Type to search

Articles Archive

Traders’ Guide to Global Equity Markets Q3 2015

Convergex Biography Portrait

Troy Draizen

Welcome letter from Troy Draizen, Managing Director of Sales, Convergex:
Hello and welcome to the 2015 Q3 edition of the Traders’ Guide to Global Equity Markets. We are halfway through the year and there is a lot of change on the horizon.
Since Reg NMS eight years ago, there haven’t been any significant changes to the US market structure, until now. In the past couple of months the equity markets in the US and Europe have begun undergoing and planning a lot of major regulatory changes. The goal of Reg NMS had been to foster competition that would ultimately lead to price formation and efficiencies (democratizing US markets). But it did not cover everything— and obviously, the markets are constantly growing and changing, demanding new regulation to deal with unpreceded problems. The need for new regulations stems from the growing need for transparency and more limits on the potential abuse and gaming in the markets, as
well as:

  • Assuaging concerns about HFTs and front-running.
  • Meeting an increasing demand for transparency, especially into order routing.
  • Adjusting data requirements in dark pools.
  • Increasing level of protection in data feeds to avoid information leaks (ex: ITCH Feed).

But is there really a need for greater regulation? The easy answer to that is that there are always things in which we can do better. Interestingly, whereas before the regulation changes were driven by the US government, this time it’s driven by industry participants. In other words, the industry is no longer waiting for market structure to change based on regulation alone, they are beginning to drive change themselves. For example, NASDAQ launched an experimental access fee program, the buy-side launching Luminex, government launching Tick Size Pilot (despite the fact that the majority of industry professionals do not see this as constructive). In Europe, ESMA is now leading large scale updates of MiFID regulations, which will become MiFID II –about which Philip Gough talked about briefly in our previous letter.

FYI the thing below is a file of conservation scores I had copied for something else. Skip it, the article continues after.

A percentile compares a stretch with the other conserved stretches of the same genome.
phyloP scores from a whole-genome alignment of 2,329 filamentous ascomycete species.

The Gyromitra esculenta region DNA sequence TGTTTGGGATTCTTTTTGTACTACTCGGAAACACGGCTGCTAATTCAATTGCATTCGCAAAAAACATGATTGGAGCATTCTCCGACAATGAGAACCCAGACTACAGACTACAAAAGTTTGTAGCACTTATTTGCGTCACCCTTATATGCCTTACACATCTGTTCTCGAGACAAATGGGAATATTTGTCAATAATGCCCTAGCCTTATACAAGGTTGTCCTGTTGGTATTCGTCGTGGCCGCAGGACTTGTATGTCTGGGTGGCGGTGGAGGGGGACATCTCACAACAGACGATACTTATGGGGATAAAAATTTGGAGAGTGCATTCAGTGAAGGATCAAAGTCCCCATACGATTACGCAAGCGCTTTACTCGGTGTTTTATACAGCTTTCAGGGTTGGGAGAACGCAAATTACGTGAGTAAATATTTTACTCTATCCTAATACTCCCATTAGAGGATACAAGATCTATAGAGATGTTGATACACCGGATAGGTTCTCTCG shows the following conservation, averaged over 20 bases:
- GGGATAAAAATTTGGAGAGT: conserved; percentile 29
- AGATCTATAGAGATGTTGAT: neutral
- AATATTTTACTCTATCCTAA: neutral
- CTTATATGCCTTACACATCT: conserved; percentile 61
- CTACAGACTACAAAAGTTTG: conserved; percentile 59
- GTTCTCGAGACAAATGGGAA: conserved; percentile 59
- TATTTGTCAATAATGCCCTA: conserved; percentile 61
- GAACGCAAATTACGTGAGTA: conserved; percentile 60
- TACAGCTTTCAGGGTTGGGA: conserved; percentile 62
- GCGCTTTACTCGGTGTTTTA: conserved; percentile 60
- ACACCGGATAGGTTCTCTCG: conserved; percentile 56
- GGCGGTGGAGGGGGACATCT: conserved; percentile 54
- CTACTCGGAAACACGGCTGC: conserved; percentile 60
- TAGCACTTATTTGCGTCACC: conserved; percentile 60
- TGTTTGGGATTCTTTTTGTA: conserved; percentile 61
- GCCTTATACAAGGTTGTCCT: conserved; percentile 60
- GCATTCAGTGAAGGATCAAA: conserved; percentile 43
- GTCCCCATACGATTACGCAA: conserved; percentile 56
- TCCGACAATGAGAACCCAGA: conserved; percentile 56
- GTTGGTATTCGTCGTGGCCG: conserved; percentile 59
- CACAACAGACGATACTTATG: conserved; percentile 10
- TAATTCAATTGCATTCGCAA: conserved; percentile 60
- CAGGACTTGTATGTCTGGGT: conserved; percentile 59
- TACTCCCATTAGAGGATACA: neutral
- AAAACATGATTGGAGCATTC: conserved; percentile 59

With all these regulations, the markets are bound to change, hopefully for the better. But it’s not the intended consequences that are of great concern; it’s the unintended consequences that will keep us up at night – only time will tell.
A new edition in this guide is a chapter on Transparency: Net of Fees.
-Troy Draizen

Read the guide in full at: Traders’ Guide to Global Equity Markets Q3 2015

We’d love to hear your feedback on this article. Please click here